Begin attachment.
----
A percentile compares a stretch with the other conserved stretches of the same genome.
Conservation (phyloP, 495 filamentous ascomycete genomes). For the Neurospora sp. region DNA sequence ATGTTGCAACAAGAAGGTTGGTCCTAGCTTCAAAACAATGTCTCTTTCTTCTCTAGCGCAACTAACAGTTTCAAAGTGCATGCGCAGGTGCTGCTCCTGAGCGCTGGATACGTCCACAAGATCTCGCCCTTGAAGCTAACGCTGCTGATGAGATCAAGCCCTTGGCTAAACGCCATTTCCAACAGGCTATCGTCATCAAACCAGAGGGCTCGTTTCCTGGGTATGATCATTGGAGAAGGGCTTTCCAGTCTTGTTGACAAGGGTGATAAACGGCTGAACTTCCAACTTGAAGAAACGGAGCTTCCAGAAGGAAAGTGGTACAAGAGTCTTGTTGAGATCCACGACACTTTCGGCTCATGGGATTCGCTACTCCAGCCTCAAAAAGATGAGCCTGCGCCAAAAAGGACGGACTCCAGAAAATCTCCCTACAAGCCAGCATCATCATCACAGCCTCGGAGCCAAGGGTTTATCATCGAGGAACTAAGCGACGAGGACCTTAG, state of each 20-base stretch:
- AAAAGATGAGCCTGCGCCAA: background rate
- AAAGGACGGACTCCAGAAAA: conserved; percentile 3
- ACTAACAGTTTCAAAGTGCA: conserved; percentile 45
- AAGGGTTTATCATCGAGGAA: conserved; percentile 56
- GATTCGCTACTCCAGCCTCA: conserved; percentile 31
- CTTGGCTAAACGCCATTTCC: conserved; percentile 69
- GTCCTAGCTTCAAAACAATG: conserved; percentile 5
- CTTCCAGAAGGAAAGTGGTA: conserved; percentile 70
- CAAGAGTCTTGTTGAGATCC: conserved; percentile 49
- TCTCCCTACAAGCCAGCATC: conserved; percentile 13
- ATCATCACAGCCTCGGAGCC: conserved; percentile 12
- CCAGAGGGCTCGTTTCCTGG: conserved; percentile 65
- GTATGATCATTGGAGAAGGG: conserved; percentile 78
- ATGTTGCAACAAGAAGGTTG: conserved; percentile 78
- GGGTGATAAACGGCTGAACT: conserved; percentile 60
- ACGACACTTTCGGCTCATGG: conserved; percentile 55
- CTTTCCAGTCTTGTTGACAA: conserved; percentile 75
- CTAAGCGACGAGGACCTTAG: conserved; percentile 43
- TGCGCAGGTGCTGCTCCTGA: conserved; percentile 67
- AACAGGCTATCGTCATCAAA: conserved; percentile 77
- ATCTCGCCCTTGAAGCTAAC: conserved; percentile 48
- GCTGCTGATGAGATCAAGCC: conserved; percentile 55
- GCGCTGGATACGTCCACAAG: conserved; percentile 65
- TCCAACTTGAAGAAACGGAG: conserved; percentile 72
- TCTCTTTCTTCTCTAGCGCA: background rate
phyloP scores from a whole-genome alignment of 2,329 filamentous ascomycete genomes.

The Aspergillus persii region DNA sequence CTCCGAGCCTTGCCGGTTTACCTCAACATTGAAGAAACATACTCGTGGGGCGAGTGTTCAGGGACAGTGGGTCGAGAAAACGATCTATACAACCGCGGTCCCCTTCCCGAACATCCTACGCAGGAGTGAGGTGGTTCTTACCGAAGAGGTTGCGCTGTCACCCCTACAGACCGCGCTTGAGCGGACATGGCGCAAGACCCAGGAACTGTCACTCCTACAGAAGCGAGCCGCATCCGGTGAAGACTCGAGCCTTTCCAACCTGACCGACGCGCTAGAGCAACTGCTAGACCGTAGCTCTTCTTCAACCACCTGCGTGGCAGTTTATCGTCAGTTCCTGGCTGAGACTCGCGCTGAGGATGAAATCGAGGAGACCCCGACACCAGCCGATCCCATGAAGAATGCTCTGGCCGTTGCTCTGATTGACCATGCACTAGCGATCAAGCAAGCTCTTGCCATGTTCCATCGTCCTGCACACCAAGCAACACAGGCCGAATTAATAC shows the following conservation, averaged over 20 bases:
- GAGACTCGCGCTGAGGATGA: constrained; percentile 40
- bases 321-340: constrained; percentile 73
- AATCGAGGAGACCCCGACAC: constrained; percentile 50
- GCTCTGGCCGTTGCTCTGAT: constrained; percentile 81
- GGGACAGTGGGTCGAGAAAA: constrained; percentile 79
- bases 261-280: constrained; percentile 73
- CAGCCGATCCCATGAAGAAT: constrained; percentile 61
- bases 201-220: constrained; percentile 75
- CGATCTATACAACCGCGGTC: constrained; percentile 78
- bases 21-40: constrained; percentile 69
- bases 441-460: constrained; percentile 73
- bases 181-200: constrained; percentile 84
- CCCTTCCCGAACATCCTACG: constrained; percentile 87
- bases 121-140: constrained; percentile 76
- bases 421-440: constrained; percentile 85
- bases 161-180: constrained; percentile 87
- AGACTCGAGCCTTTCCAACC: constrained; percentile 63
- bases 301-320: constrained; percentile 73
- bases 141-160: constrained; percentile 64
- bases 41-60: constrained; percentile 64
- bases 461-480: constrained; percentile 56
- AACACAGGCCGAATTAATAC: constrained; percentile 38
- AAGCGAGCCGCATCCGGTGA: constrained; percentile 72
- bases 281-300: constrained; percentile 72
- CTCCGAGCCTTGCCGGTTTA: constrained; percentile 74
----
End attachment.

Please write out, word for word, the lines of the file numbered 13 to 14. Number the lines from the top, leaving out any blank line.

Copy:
- ATCATCACAGCCTCGGAGCC: conserved; percentile 12
- CCAGAGGGCTCGTTTCCTGG: conserved; percentile 65